A *Binary Scaled Unit* specifies a binary multipler for scaling.

qudt:CGS-DimensionVector

Description

A *CGS Dimension Vector* is used to specify the dimensions for a C.G.S. quantity kind.

qudt:CGS-Unit

Description

The C.G.S. System of Units defined four units of measure as a basic set from which all otherC.G.S units are derived. These are:

- length: cm = centimetre;
- mass: g = gram;
- time: s = second;
- luminous intensity: cd = candela, originally new candle.

qudt:Citation

Description

Provides a simple way of making citations.

qudt:Concept

Description

The root class for all QUDT concepts.

qudt:ConstantValue

Description

Used to specify the values of a constant.

qudt:CountingUnit

Description

Used for all units that express counts. Examples are Atomic Number, Number, Number per Year, Percent and Sample per Second.

qudt:DecimalPrefixUnit

Description

A *Decimal Prefix Unit* is a unit prefix for multiples of units that are powers of 10.

qudt:DecimalScaledUnit

Description

qudt:DerivedCoherentUnit

Description

qudt:DerivedNonCoherentUnit

Description

qudt:DerivedUnit

Description

A DerivedUnit is a type specification for units that are derived from other units.

qudt:Dimension

Description

A "dimension" is a relationship between a quantity system, a quantity kind of that system, and one or more dimension vectors. The dimension of a quantity can be expressed as a product of basic dimension vectors for each of the system's base quantiy kinds, such as mass, length and time. The vector's magnitude determines the exponent of the base dimension for the referenced quantity kind.

References

qudt:DimensionVector

Description

A dimension vector is an association between a quantity kind and a rational number. The quantity kind serves as the basis vector in an abstract vector space, and the rational number is the vector magnitude. The abstract vector space is determined by the chosen set of base quantity kinds for a quantity system.

Dimension Vector is now deprecated, superceded by *qudt:QuaniityDimensionVector*

qudt:DimensionlessUnit

Description

A Dimensionless Unit is a quantity for which all the exponents of the factors corresponding to the base quantities in its quantity dimension are zero.

qudt:DomainSpecificUnit

Description

A domain-specific unit is a categorization of how units may be associated with an area of science, engineering or other discipline.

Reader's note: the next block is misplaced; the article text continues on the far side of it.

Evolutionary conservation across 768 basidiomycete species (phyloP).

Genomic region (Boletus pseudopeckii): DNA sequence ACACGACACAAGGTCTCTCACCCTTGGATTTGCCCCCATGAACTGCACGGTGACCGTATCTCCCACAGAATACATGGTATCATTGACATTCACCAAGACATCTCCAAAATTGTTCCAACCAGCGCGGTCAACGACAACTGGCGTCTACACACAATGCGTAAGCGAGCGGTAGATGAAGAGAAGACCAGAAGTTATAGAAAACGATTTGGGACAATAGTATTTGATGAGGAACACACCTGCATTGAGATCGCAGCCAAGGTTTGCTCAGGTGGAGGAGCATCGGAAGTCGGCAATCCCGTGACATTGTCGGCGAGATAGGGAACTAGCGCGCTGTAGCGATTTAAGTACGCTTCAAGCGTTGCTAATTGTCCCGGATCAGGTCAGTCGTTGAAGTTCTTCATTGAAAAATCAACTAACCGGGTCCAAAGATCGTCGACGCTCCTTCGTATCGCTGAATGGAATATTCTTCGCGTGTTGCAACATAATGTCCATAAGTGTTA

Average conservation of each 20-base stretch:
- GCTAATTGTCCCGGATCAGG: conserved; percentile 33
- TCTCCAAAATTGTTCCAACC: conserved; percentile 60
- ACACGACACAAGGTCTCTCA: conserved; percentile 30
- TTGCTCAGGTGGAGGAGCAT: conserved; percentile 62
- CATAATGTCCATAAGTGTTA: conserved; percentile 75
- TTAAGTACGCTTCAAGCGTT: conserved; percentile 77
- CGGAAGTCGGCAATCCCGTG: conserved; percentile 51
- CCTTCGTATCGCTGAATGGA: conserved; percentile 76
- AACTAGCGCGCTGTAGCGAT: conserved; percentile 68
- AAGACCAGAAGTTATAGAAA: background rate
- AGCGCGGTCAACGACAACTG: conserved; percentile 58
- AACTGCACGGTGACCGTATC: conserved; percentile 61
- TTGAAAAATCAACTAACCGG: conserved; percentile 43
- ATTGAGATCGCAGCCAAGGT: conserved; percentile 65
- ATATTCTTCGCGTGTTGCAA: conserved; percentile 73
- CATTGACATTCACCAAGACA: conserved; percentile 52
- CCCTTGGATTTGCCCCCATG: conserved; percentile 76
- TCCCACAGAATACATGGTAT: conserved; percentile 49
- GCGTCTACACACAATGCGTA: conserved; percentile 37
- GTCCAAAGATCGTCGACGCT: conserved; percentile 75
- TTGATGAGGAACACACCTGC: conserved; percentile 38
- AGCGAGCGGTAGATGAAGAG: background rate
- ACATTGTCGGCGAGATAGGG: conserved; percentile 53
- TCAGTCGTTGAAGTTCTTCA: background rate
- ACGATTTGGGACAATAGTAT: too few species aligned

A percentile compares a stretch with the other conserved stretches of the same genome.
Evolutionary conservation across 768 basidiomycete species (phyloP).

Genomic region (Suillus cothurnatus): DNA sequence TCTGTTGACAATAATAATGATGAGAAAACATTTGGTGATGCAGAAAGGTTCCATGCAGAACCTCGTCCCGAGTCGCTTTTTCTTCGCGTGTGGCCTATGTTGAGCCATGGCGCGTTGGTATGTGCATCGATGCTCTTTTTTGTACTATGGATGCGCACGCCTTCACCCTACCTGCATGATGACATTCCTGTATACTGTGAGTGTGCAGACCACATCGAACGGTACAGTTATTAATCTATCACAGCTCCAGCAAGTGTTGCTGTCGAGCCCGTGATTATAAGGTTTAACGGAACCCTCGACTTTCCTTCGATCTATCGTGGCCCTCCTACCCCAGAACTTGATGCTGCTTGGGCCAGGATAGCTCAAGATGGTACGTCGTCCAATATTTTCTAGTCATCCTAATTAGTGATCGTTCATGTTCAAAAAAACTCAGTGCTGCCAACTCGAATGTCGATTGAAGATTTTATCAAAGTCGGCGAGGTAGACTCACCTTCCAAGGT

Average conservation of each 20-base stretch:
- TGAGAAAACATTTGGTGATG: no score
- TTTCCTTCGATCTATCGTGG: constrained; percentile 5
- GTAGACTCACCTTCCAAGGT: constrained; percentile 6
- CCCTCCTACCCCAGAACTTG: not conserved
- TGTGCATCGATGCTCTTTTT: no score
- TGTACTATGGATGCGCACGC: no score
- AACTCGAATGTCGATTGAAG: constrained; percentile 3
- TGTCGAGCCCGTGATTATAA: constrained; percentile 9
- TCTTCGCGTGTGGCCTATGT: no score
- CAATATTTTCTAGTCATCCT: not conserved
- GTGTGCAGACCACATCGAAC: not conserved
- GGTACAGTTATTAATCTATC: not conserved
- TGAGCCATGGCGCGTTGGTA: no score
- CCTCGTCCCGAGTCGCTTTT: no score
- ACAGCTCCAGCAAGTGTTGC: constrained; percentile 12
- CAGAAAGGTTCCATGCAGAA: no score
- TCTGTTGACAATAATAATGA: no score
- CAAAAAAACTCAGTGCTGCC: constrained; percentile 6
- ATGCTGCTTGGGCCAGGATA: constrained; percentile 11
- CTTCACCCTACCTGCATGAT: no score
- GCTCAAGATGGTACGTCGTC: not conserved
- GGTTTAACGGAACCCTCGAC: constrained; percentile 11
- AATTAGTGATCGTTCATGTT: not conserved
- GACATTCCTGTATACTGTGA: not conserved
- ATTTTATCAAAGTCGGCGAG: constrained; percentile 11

qudt:EnumeratedValue

Description

This class is for all enumerated and/or coded values. For example, it contains the dimension objects that are the basis elements in some abstract vector space associated with a quantity kind system. Another use is for the base dimensions for quantity systems. Each quantity kind system that defines a base set has a corresponding ordered enumeration whose elements are the dimension objects for the base quantity kinds. The order of the dimensions in the enumeration determines the canonical order of the basis elements in the corresponding abstract vector space.

An enumeration is a set of literals from which a single value is selected. Each literal can have a tag as an integer within a standard encoding appropriate to the range of integer values. Consistency of enumeration types will allow them, and the enumerated values, to be referred to unambiguously either through symbolic name or encoding. Enumerated values are also controlled vocabularies and as such need to be standardized. Without this consistency enumeration literals can be stated differently and result in data conflicts and misinterpretations.

The tags are a set of positive whole numbers, not necessarily contiguous and having no numerical significance, each corresponding to the associated literal identifier. An order attribute can also be given on the enumeration elements. An enumeration can itself be a member of an enumeration. This allows enumerations to be enumerated in a selection. Enumerations are also subclasses of Scalar Datatype. This allows them to be used as the reference of a datatype specification.